NASA's Grand Asteroid Challenge pits the private sector against space rocks

NASA has been aggressive about identifying near-Earth objects that could pose a threat to our planet in the future, as well as pursuing ideas to deal with space rock aimed at Earth. It has taken its efforts to the next level with its new Grand Asteroid Challenge, which was announced at the space agency's headquarters earlier today.

The challenge is aimed at finding all the asteroid threats to our planet, and invites a wide range of individuals to participate: academics, government agencies and indrusty agencies, international partners, and even citizen scientists. According to the agency, this is a complementary program to its mission of sending astronauts to an asteroid for exploration purposes.

The Grand Challenges, as they're called, are a push by the Obama Administration to further innovations and make new discoveries in the areas of technology and science. As such, the White House's Deputy Director for Technology and Innovation Tom Kalil is quoted as praising the initiative, saying that the mission to find and mitigate asteroid threats is an "all-hands-on-deck effort."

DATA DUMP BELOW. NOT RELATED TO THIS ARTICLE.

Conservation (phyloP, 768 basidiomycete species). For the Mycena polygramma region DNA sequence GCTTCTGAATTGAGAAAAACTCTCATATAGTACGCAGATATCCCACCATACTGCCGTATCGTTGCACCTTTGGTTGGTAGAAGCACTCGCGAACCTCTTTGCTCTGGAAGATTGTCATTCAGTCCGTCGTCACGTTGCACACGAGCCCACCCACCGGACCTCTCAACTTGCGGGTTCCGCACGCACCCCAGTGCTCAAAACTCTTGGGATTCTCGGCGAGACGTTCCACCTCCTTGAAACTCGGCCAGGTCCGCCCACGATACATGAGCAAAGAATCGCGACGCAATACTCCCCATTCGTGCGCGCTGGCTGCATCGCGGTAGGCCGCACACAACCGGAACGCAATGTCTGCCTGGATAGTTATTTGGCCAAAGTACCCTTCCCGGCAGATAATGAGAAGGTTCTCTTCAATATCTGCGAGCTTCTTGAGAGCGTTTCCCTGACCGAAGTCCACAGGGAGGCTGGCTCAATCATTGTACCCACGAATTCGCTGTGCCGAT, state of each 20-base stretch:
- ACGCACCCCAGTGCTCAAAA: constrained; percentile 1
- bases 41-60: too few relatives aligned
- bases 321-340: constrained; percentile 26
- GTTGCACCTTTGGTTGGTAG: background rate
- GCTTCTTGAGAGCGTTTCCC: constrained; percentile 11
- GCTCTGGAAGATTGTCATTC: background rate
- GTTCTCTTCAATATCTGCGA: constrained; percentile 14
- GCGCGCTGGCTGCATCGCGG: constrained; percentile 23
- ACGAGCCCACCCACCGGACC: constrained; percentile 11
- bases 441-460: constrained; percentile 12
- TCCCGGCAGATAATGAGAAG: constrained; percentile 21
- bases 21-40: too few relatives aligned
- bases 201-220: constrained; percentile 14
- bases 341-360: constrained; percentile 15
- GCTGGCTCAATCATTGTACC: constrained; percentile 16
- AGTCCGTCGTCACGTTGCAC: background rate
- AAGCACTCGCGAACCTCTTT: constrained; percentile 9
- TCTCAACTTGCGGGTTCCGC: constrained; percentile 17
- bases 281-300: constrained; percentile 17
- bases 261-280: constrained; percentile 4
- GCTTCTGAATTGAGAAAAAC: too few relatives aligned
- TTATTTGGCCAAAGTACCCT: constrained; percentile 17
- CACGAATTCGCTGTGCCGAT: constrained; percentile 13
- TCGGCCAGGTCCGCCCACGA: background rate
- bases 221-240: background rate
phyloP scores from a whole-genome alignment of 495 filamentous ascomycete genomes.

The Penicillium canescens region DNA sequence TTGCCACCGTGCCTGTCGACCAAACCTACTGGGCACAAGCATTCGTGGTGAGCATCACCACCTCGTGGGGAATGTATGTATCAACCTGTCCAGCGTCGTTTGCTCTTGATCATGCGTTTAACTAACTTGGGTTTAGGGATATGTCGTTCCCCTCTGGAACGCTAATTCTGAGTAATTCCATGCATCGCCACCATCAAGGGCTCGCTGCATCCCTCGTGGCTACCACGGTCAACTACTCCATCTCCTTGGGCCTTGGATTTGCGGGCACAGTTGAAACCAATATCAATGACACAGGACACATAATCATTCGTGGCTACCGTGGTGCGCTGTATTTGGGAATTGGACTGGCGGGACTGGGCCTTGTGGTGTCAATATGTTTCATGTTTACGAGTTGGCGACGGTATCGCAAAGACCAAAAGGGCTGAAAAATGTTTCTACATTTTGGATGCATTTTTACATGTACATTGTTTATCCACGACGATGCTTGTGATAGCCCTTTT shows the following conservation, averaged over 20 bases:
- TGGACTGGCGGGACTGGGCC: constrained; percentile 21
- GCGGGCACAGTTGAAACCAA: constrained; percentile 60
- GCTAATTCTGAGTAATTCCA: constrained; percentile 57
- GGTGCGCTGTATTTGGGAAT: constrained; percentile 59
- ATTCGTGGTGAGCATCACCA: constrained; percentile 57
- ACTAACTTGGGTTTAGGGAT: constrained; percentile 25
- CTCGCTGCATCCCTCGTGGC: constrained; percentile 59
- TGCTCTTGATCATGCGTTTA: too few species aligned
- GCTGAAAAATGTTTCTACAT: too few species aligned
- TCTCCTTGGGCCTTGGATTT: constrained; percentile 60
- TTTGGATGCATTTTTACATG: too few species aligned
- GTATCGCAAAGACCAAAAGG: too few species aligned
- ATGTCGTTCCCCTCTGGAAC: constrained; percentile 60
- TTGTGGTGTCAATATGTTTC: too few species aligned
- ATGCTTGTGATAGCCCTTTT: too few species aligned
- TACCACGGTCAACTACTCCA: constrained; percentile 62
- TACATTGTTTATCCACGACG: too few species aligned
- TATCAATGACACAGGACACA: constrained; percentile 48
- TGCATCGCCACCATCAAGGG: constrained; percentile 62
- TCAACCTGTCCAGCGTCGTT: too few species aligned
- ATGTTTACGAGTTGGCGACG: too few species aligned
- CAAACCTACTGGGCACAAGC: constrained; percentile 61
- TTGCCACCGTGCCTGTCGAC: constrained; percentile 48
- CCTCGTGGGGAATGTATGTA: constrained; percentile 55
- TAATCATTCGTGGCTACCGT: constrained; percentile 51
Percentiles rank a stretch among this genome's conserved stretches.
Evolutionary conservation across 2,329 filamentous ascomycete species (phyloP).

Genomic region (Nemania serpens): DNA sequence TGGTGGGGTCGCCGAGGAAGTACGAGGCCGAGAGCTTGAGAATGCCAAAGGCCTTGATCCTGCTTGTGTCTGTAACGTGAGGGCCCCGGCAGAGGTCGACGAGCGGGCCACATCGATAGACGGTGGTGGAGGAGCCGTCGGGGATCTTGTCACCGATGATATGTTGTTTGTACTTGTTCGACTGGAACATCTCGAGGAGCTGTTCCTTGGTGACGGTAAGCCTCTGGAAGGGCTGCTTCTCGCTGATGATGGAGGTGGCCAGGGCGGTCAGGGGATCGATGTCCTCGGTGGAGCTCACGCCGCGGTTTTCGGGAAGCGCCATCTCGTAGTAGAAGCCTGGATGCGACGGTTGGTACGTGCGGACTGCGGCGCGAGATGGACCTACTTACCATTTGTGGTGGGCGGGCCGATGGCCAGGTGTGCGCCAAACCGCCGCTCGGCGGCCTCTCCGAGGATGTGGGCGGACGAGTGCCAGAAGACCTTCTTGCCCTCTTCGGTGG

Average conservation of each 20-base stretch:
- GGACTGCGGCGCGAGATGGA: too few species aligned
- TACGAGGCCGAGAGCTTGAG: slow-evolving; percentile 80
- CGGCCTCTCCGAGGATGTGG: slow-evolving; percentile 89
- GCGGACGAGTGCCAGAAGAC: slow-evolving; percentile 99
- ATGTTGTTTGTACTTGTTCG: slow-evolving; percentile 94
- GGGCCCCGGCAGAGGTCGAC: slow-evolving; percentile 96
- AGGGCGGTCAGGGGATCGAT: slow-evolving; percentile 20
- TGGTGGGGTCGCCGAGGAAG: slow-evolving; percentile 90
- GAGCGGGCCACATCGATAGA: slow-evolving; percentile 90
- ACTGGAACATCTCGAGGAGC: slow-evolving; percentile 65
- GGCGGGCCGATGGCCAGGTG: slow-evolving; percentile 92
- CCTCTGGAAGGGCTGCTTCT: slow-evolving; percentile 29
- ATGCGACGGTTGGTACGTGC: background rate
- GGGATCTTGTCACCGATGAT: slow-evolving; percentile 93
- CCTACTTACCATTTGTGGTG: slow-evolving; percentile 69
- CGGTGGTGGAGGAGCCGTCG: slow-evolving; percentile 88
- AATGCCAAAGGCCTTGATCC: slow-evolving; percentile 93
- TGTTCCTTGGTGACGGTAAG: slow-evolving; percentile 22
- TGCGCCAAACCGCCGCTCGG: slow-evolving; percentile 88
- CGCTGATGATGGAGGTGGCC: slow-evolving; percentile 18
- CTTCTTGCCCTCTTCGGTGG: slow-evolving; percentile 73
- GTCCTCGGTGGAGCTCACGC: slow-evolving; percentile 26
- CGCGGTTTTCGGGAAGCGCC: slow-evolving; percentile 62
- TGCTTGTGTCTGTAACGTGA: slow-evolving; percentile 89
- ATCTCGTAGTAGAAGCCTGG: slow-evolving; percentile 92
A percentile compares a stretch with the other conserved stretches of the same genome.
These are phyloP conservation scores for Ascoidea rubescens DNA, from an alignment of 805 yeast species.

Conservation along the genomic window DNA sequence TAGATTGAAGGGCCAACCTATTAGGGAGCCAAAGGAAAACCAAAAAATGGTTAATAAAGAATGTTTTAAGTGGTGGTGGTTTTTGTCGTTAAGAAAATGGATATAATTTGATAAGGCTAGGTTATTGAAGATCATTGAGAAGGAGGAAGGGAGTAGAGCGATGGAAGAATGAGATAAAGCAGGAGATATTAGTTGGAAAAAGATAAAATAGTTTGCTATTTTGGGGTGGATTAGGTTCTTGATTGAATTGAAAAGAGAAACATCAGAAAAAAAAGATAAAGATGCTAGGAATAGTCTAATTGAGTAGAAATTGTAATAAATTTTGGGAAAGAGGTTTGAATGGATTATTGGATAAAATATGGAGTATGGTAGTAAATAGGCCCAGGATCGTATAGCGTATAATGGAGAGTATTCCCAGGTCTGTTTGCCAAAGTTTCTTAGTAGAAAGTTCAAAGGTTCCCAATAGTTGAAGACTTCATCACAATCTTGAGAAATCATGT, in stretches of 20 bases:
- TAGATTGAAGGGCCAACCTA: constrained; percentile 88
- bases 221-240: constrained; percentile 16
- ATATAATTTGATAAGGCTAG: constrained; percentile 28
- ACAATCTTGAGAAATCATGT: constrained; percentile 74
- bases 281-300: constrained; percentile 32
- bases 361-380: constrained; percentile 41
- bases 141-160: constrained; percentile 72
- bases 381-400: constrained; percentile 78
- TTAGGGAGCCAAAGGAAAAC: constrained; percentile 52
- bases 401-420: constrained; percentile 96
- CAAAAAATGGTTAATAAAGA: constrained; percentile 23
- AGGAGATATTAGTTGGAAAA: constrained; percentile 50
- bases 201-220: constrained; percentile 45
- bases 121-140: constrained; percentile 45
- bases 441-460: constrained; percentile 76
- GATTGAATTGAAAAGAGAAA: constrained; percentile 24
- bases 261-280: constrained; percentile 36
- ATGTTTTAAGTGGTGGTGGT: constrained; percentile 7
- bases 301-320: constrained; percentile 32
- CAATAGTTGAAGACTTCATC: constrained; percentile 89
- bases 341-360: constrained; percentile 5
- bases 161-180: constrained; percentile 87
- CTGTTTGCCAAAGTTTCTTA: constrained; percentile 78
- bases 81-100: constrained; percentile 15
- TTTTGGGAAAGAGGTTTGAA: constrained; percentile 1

As part of the initiative, the space agency has released an RFI (request for information) that seeks methods developed by the industry as a whole on how to find the asteroids, then deal with them, whether that involves exploration or redirection, of which one such idea you can see in the image above. The RFI will last for 30 days.

NASA Deputy Administrator Lori Garver said: "NASA already is working to find asteroids that might be a threat to our planet, and while we have found 95 percent of the large asteroids near the Earth's orbit, we need to find all those that might be a threat to Earth. This Grand Challenge is focused on detecting and characterizing asteroids and learning how to deal with potential threats. We will also harness public engagement, open innovation and citizen science to help solve this global problem."